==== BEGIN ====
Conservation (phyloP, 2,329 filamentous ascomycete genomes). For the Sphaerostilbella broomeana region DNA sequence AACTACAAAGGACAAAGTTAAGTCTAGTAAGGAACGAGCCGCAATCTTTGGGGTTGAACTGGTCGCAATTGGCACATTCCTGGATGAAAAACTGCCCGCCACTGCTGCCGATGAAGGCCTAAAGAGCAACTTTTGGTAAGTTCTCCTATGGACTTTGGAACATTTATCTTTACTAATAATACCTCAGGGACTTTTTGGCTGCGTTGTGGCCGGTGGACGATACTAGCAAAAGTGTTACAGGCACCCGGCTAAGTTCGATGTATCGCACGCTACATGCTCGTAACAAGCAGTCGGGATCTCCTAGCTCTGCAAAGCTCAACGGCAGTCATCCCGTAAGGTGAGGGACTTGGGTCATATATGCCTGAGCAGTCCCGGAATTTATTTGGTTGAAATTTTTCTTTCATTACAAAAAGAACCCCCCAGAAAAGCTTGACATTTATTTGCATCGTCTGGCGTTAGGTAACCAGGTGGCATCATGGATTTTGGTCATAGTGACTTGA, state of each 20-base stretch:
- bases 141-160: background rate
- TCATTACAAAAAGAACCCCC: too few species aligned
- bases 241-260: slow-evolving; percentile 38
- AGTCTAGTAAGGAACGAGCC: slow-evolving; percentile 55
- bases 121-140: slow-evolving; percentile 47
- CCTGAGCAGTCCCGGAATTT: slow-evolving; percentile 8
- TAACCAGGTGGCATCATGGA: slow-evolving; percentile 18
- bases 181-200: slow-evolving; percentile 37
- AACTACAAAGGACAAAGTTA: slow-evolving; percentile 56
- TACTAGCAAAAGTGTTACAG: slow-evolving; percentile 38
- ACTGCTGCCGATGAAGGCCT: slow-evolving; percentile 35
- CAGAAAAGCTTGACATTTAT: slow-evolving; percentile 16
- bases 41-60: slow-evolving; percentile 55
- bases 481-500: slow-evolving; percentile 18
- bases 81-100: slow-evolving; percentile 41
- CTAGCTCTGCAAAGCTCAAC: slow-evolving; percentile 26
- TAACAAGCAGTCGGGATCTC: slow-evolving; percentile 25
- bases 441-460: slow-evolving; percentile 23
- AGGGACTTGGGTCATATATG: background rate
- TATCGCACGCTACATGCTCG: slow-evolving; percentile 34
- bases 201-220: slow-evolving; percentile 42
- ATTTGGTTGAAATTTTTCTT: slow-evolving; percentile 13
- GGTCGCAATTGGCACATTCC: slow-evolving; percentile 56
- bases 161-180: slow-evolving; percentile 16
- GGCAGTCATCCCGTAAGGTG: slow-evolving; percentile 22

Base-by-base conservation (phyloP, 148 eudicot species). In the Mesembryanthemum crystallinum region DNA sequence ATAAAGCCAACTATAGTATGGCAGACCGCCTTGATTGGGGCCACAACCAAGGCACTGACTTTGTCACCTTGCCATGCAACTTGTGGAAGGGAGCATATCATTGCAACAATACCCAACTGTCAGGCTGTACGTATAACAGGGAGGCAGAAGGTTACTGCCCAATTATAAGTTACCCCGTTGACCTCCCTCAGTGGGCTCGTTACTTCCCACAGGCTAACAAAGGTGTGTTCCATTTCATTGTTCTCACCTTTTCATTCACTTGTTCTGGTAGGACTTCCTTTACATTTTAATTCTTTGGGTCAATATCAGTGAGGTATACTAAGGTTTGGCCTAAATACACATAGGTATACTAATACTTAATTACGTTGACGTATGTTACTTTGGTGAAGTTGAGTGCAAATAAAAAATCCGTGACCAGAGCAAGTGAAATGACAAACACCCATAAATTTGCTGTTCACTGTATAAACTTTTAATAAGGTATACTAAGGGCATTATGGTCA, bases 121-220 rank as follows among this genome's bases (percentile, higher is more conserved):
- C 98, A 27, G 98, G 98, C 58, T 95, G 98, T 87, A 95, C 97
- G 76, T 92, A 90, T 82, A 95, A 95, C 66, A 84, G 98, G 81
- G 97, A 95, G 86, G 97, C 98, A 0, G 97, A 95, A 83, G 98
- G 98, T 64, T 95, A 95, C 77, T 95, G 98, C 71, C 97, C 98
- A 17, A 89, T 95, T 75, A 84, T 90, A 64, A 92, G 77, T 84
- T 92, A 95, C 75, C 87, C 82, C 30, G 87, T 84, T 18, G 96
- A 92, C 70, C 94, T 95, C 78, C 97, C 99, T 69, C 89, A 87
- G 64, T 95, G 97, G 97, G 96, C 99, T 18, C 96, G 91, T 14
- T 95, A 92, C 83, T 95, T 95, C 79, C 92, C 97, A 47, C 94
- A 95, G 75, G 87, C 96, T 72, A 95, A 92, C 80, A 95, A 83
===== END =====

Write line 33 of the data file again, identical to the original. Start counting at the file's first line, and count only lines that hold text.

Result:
- T 92, A 95, C 75, C 87, C 82, C 30, G 87, T 84, T 18, G 96